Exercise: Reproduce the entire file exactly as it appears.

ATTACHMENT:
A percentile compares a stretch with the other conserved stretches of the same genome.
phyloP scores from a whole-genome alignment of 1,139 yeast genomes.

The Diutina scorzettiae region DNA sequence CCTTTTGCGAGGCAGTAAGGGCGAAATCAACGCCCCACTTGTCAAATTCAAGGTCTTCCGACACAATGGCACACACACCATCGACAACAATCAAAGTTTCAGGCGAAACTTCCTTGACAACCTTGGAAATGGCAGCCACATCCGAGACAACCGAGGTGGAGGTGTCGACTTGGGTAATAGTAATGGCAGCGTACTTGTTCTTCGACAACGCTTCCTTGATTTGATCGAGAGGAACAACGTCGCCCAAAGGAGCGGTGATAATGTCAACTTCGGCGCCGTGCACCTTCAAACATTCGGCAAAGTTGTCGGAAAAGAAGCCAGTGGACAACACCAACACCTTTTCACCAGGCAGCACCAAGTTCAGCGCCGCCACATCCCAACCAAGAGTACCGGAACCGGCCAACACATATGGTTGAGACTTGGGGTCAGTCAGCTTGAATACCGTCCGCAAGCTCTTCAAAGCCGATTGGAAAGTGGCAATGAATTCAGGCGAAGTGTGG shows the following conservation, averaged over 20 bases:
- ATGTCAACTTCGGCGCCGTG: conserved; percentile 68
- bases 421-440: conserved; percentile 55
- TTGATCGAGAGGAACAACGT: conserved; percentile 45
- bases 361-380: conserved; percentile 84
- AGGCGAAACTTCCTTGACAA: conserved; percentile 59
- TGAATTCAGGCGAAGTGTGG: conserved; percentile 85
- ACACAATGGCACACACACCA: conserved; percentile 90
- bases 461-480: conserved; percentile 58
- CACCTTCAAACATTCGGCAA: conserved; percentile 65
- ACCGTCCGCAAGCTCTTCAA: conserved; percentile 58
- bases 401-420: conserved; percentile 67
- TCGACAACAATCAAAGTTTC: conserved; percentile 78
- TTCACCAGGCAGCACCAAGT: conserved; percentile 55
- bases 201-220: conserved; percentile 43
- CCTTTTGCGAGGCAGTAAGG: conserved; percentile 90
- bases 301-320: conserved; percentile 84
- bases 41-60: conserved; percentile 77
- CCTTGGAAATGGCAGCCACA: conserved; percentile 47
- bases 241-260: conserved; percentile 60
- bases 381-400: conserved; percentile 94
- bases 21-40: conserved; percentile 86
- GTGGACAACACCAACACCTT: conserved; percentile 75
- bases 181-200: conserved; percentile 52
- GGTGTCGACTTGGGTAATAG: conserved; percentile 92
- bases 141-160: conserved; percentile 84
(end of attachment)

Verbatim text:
A percentile compares a stretch with the other conserved stretches of the same genome.
phyloP scores from a whole-genome alignment of 1,139 yeast genomes.

The Diutina scorzettiae region DNA sequence CCTTTTGCGAGGCAGTAAGGGCGAAATCAACGCCCCACTTGTCAAATTCAAGGTCTTCCGACACAATGGCACACACACCATCGACAACAATCAAAGTTTCAGGCGAAACTTCCTTGACAACCTTGGAAATGGCAGCCACATCCGAGACAACCGAGGTGGAGGTGTCGACTTGGGTAATAGTAATGGCAGCGTACTTGTTCTTCGACAACGCTTCCTTGATTTGATCGAGAGGAACAACGTCGCCCAAAGGAGCGGTGATAATGTCAACTTCGGCGCCGTGCACCTTCAAACATTCGGCAAAGTTGTCGGAAAAGAAGCCAGTGGACAACACCAACACCTTTTCACCAGGCAGCACCAAGTTCAGCGCCGCCACATCCCAACCAAGAGTACCGGAACCGGCCAACACATATGGTTGAGACTTGGGGTCAGTCAGCTTGAATACCGTCCGCAAGCTCTTCAAAGCCGATTGGAAAGTGGCAATGAATTCAGGCGAAGTGTGG shows the following conservation, averaged over 20 bases:
- ATGTCAACTTCGGCGCCGTG: conserved; percentile 68
- bases 421-440: conserved; percentile 55
- TTGATCGAGAGGAACAACGT: conserved; percentile 45
- bases 361-380: conserved; percentile 84
- AGGCGAAACTTCCTTGACAA: conserved; percentile 59
- TGAATTCAGGCGAAGTGTGG: conserved; percentile 85
- ACACAATGGCACACACACCA: conserved; percentile 90
- bases 461-480: conserved; percentile 58
- CACCTTCAAACATTCGGCAA: conserved; percentile 65
- ACCGTCCGCAAGCTCTTCAA: conserved; percentile 58
- bases 401-420: conserved; percentile 67
- TCGACAACAATCAAAGTTTC: conserved; percentile 78
- TTCACCAGGCAGCACCAAGT: conserved; percentile 55
- bases 201-220: conserved; percentile 43
- CCTTTTGCGAGGCAGTAAGG: conserved; percentile 90
- bases 301-320: conserved; percentile 84
- bases 41-60: conserved; percentile 77
- CCTTGGAAATGGCAGCCACA: conserved; percentile 47
- bases 241-260: conserved; percentile 60
- bases 381-400: conserved; percentile 94
- bases 21-40: conserved; percentile 86
- GTGGACAACACCAACACCTT: conserved; percentile 75
- bases 181-200: conserved; percentile 52
- GGTGTCGACTTGGGTAATAG: conserved; percentile 92
- bases 141-160: conserved; percentile 84